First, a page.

The grand dame of knowledge

“How do I love thee? Let me count the ways.

I love thee to the depth and breadth and height

My soul can reach…”

                Elizabeth Barrett Browning

A trip to London is not complete for me unless I can visit its grand dame of knowledge, the British Library. (Photo above: busts of some of its founders.)

As a writer, it is a hugely special moment for me to see original handwritten manuscripts of famed literature. On this trip I enjoy many such moments in Treasures of the British Library – a permanent and very spectacular collection of books, manuscripts, letters, music and more.

barrett-elizabeth-manuscript-066910
Photo: British Library collection

I hover before How Do I Love Thee, sonnet 43 in the collection entitled  Sonnets from the Portugese, by Elizabeth Barrett, written for her suitor, Robert Browning. Elizabeth’s actual writing captivates me.

Their love story was the stuff of novels. Her father had forbidden her (and her siblings) to marry. She was older than Robert and chronically ill. He was smitten. She had reservations, but wrote her way through them in the set of 44 sonnets that made her famous. Robert must have been very happy when he read sonnet 43. They finally married and lived happily for 15 years. The British Library says Elizabeth Barrett Browning “died in his arms after a long illness” in 1861. Sigh.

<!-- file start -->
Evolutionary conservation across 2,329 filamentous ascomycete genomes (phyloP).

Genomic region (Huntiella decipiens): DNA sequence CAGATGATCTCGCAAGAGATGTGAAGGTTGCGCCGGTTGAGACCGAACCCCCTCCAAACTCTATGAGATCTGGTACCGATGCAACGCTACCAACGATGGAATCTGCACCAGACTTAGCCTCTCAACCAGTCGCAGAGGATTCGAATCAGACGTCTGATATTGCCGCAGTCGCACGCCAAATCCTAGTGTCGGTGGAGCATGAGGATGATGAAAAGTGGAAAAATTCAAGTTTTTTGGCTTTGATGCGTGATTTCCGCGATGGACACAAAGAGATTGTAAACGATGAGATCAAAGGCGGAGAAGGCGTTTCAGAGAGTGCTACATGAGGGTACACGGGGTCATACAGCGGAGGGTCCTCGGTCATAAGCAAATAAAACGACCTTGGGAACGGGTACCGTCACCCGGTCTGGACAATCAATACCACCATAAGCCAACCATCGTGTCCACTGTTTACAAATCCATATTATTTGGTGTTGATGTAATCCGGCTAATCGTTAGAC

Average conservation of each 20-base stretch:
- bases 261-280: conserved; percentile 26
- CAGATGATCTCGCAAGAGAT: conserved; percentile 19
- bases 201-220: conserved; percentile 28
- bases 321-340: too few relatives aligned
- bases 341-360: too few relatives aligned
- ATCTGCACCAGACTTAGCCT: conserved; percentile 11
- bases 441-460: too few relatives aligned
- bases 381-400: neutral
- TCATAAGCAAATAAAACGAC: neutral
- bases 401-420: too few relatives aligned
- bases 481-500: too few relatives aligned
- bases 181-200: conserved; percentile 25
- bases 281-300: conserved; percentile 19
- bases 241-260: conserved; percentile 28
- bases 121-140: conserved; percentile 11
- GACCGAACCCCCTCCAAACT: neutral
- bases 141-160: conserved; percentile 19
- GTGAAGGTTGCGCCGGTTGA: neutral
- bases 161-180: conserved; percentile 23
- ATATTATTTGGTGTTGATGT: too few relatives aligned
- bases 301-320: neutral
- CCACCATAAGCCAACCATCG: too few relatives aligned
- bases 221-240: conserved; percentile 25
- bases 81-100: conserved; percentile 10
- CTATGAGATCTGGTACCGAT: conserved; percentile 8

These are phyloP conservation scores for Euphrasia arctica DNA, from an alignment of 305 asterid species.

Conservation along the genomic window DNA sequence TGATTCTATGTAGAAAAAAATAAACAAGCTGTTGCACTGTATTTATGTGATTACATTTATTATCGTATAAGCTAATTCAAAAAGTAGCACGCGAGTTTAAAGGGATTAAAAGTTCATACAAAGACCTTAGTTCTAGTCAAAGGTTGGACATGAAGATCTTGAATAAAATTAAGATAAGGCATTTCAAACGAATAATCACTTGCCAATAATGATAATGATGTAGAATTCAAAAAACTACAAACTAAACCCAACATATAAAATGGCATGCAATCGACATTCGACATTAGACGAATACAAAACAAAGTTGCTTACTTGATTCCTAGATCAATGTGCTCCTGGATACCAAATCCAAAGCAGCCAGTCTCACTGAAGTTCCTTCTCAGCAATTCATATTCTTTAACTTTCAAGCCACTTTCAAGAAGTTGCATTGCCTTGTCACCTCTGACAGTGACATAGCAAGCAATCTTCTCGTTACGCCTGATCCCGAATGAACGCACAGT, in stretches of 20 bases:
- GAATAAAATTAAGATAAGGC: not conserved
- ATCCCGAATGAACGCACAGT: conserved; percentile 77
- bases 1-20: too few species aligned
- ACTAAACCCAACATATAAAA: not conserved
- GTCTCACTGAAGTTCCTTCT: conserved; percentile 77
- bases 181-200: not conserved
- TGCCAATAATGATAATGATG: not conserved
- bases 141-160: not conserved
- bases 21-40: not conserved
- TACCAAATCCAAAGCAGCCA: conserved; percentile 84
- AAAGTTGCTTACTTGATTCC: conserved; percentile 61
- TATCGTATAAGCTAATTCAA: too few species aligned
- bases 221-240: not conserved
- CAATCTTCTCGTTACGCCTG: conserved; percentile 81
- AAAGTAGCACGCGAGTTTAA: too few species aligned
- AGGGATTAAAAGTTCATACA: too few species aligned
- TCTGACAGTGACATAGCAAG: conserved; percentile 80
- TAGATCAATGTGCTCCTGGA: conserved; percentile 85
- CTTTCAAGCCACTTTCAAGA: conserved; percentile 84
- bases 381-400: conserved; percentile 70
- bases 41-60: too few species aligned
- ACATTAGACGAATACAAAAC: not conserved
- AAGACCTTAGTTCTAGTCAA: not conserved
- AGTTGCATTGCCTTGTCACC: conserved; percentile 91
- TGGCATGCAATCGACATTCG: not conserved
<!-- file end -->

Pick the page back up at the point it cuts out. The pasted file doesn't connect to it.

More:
In another exhibit, I try not to laugh too loudly over a letter written by Michelangelo in 20160906_brit-lib-gate1550 to his nephew with advice on choosing a wife. The basic message was to be realistic and avoid being too picky because he was unremarkable in appearance. Readers could infer the august uncle might also have judged his poor nephew as ordinary across the board. To be a fly on the wall when that letter arrived!

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